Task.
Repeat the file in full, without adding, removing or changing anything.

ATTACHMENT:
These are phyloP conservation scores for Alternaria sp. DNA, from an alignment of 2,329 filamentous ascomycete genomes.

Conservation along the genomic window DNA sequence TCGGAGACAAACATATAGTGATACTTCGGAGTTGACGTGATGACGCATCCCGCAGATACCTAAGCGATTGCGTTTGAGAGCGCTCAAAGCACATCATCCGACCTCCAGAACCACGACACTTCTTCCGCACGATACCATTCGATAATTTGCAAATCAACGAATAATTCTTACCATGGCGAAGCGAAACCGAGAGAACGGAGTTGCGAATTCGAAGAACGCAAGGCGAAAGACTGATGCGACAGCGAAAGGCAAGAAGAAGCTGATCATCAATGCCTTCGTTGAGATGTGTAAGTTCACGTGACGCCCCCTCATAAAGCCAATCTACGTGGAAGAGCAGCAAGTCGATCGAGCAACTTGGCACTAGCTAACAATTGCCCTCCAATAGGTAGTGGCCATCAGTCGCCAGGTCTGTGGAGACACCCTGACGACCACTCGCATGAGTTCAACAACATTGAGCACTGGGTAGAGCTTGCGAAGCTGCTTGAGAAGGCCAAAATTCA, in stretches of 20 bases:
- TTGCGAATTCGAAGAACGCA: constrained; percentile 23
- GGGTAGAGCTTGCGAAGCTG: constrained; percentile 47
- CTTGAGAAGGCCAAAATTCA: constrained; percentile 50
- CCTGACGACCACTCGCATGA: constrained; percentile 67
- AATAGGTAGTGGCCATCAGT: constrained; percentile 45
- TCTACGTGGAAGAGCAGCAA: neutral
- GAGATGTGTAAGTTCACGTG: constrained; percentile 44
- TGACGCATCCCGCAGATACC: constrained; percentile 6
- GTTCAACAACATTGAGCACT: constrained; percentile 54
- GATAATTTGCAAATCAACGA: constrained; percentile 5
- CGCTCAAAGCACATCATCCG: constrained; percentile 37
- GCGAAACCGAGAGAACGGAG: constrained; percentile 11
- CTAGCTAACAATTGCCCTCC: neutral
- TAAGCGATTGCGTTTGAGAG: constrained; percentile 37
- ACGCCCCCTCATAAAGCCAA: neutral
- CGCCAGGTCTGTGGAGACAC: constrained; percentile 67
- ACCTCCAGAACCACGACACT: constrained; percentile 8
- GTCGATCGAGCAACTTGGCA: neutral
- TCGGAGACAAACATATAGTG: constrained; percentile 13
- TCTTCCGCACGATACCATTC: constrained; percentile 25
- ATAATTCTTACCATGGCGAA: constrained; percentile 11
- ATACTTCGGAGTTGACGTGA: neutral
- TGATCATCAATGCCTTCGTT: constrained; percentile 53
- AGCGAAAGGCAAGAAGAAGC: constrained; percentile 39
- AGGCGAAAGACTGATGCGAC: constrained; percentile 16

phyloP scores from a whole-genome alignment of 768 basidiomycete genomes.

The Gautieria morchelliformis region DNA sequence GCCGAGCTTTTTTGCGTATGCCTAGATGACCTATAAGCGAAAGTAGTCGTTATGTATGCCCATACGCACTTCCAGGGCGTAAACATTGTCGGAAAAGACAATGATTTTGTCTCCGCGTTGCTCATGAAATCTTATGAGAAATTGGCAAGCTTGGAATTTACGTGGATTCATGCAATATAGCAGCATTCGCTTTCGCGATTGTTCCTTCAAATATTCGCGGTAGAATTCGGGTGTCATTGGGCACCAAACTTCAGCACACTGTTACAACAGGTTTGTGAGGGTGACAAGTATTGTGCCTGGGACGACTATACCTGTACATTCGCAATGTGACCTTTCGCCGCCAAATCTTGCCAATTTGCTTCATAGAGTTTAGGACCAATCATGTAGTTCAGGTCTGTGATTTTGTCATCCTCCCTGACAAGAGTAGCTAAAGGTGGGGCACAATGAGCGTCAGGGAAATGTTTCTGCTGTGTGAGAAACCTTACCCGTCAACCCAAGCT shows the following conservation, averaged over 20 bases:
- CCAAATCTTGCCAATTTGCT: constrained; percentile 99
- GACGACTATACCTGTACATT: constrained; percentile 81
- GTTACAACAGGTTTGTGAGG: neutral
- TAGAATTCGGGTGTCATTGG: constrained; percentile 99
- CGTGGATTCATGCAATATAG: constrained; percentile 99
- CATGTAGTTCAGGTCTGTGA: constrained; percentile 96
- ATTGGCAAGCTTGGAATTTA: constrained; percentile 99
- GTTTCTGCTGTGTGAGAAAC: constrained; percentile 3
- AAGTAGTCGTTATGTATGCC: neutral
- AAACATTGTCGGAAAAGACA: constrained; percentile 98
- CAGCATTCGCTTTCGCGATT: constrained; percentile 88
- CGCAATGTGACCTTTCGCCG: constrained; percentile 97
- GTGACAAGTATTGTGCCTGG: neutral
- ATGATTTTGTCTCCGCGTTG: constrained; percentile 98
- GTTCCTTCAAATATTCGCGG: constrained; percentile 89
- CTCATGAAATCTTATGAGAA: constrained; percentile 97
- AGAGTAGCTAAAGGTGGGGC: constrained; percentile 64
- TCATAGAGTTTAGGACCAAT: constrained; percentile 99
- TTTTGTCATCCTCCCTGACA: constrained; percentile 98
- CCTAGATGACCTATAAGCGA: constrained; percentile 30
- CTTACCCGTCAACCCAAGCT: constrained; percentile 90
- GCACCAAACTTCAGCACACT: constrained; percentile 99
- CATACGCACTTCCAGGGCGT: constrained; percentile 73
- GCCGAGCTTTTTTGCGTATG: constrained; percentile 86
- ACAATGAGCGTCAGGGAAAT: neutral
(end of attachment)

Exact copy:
These are phyloP conservation scores for Alternaria sp. DNA, from an alignment of 2,329 filamentous ascomycete genomes.

Conservation along the genomic window DNA sequence TCGGAGACAAACATATAGTGATACTTCGGAGTTGACGTGATGACGCATCCCGCAGATACCTAAGCGATTGCGTTTGAGAGCGCTCAAAGCACATCATCCGACCTCCAGAACCACGACACTTCTTCCGCACGATACCATTCGATAATTTGCAAATCAACGAATAATTCTTACCATGGCGAAGCGAAACCGAGAGAACGGAGTTGCGAATTCGAAGAACGCAAGGCGAAAGACTGATGCGACAGCGAAAGGCAAGAAGAAGCTGATCATCAATGCCTTCGTTGAGATGTGTAAGTTCACGTGACGCCCCCTCATAAAGCCAATCTACGTGGAAGAGCAGCAAGTCGATCGAGCAACTTGGCACTAGCTAACAATTGCCCTCCAATAGGTAGTGGCCATCAGTCGCCAGGTCTGTGGAGACACCCTGACGACCACTCGCATGAGTTCAACAACATTGAGCACTGGGTAGAGCTTGCGAAGCTGCTTGAGAAGGCCAAAATTCA, in stretches of 20 bases:
- TTGCGAATTCGAAGAACGCA: constrained; percentile 23
- GGGTAGAGCTTGCGAAGCTG: constrained; percentile 47
- CTTGAGAAGGCCAAAATTCA: constrained; percentile 50
- CCTGACGACCACTCGCATGA: constrained; percentile 67
- AATAGGTAGTGGCCATCAGT: constrained; percentile 45
- TCTACGTGGAAGAGCAGCAA: neutral
- GAGATGTGTAAGTTCACGTG: constrained; percentile 44
- TGACGCATCCCGCAGATACC: constrained; percentile 6
- GTTCAACAACATTGAGCACT: constrained; percentile 54
- GATAATTTGCAAATCAACGA: constrained; percentile 5
- CGCTCAAAGCACATCATCCG: constrained; percentile 37
- GCGAAACCGAGAGAACGGAG: constrained; percentile 11
- CTAGCTAACAATTGCCCTCC: neutral
- TAAGCGATTGCGTTTGAGAG: constrained; percentile 37
- ACGCCCCCTCATAAAGCCAA: neutral
- CGCCAGGTCTGTGGAGACAC: constrained; percentile 67
- ACCTCCAGAACCACGACACT: constrained; percentile 8
- GTCGATCGAGCAACTTGGCA: neutral
- TCGGAGACAAACATATAGTG: constrained; percentile 13
- TCTTCCGCACGATACCATTC: constrained; percentile 25
- ATAATTCTTACCATGGCGAA: constrained; percentile 11
- ATACTTCGGAGTTGACGTGA: neutral
- TGATCATCAATGCCTTCGTT: constrained; percentile 53
- AGCGAAAGGCAAGAAGAAGC: constrained; percentile 39
- AGGCGAAAGACTGATGCGAC: constrained; percentile 16

phyloP scores from a whole-genome alignment of 768 basidiomycete genomes.

The Gautieria morchelliformis region DNA sequence GCCGAGCTTTTTTGCGTATGCCTAGATGACCTATAAGCGAAAGTAGTCGTTATGTATGCCCATACGCACTTCCAGGGCGTAAACATTGTCGGAAAAGACAATGATTTTGTCTCCGCGTTGCTCATGAAATCTTATGAGAAATTGGCAAGCTTGGAATTTACGTGGATTCATGCAATATAGCAGCATTCGCTTTCGCGATTGTTCCTTCAAATATTCGCGGTAGAATTCGGGTGTCATTGGGCACCAAACTTCAGCACACTGTTACAACAGGTTTGTGAGGGTGACAAGTATTGTGCCTGGGACGACTATACCTGTACATTCGCAATGTGACCTTTCGCCGCCAAATCTTGCCAATTTGCTTCATAGAGTTTAGGACCAATCATGTAGTTCAGGTCTGTGATTTTGTCATCCTCCCTGACAAGAGTAGCTAAAGGTGGGGCACAATGAGCGTCAGGGAAATGTTTCTGCTGTGTGAGAAACCTTACCCGTCAACCCAAGCT shows the following conservation, averaged over 20 bases:
- CCAAATCTTGCCAATTTGCT: constrained; percentile 99
- GACGACTATACCTGTACATT: constrained; percentile 81
- GTTACAACAGGTTTGTGAGG: neutral
- TAGAATTCGGGTGTCATTGG: constrained; percentile 99
- CGTGGATTCATGCAATATAG: constrained; percentile 99
- CATGTAGTTCAGGTCTGTGA: constrained; percentile 96
- ATTGGCAAGCTTGGAATTTA: constrained; percentile 99
- GTTTCTGCTGTGTGAGAAAC: constrained; percentile 3
- AAGTAGTCGTTATGTATGCC: neutral
- AAACATTGTCGGAAAAGACA: constrained; percentile 98
- CAGCATTCGCTTTCGCGATT: constrained; percentile 88
- CGCAATGTGACCTTTCGCCG: constrained; percentile 97
- GTGACAAGTATTGTGCCTGG: neutral
- ATGATTTTGTCTCCGCGTTG: constrained; percentile 98
- GTTCCTTCAAATATTCGCGG: constrained; percentile 89
- CTCATGAAATCTTATGAGAA: constrained; percentile 97
- AGAGTAGCTAAAGGTGGGGC: constrained; percentile 64
- TCATAGAGTTTAGGACCAAT: constrained; percentile 99
- TTTTGTCATCCTCCCTGACA: constrained; percentile 98
- CCTAGATGACCTATAAGCGA: constrained; percentile 30
- CTTACCCGTCAACCCAAGCT: constrained; percentile 90
- GCACCAAACTTCAGCACACT: constrained; percentile 99
- CATACGCACTTCCAGGGCGT: constrained; percentile 73
- GCCGAGCTTTTTTGCGTATG: constrained; percentile 86
- ACAATGAGCGTCAGGGAAAT: neutral